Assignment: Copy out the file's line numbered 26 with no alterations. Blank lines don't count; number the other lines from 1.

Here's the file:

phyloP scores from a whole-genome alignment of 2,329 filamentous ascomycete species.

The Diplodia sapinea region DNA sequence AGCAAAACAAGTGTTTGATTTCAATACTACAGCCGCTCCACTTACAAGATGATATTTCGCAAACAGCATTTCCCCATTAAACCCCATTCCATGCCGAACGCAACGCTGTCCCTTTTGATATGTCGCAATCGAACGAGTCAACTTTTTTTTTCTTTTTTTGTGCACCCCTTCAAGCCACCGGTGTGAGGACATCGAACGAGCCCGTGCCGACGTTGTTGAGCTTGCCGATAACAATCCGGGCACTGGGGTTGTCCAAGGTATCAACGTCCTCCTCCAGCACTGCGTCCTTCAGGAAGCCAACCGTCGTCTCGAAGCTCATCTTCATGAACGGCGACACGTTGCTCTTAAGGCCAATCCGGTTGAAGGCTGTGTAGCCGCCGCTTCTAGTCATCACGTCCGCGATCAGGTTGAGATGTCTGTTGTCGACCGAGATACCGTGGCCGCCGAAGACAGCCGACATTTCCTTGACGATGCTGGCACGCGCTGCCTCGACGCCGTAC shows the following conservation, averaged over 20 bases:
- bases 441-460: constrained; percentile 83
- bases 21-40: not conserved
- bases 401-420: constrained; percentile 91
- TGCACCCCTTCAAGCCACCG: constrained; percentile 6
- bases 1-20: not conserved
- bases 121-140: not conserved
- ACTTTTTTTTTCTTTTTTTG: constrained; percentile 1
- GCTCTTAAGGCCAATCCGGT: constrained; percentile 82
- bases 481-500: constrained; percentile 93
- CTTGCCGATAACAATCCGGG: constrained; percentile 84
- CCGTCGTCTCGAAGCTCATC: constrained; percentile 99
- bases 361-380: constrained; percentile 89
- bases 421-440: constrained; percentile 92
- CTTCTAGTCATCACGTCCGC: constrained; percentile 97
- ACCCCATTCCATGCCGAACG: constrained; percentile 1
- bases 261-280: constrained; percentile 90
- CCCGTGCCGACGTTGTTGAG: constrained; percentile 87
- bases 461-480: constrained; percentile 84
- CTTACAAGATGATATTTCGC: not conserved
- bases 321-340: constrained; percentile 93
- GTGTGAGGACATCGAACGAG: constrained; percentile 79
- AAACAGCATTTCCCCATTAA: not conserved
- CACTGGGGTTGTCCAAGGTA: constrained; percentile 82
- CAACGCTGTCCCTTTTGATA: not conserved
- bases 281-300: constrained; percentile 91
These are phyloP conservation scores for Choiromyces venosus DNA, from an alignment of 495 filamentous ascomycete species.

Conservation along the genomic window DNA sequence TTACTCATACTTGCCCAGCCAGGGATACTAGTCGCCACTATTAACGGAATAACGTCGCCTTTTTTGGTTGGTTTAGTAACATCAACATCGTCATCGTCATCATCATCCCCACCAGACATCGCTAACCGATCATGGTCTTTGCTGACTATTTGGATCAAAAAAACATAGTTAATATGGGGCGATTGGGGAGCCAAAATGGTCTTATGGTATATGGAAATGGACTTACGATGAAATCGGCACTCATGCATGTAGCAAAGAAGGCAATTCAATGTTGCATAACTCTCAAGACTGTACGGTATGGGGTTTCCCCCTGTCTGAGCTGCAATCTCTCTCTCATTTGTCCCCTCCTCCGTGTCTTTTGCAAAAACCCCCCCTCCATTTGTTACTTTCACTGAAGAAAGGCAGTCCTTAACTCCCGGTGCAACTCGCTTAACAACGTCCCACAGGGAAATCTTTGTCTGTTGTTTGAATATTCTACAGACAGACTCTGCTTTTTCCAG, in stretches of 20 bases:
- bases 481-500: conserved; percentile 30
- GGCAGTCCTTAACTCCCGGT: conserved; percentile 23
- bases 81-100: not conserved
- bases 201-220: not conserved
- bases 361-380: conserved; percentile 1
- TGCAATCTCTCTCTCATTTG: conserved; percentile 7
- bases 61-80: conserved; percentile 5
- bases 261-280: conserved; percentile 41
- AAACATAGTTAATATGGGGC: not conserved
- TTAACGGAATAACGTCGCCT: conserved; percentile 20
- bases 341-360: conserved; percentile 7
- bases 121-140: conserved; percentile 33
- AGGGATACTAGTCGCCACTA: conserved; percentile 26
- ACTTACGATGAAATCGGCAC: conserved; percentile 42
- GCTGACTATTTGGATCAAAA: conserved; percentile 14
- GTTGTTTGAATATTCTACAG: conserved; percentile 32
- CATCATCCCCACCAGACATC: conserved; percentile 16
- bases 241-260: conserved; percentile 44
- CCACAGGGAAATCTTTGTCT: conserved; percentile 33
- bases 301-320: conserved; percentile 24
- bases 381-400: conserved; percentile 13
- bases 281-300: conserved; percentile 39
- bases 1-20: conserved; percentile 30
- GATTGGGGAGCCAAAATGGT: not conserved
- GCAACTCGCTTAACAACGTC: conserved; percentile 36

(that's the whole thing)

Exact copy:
- CAACGCTGTCCCTTTTGATA: not conserved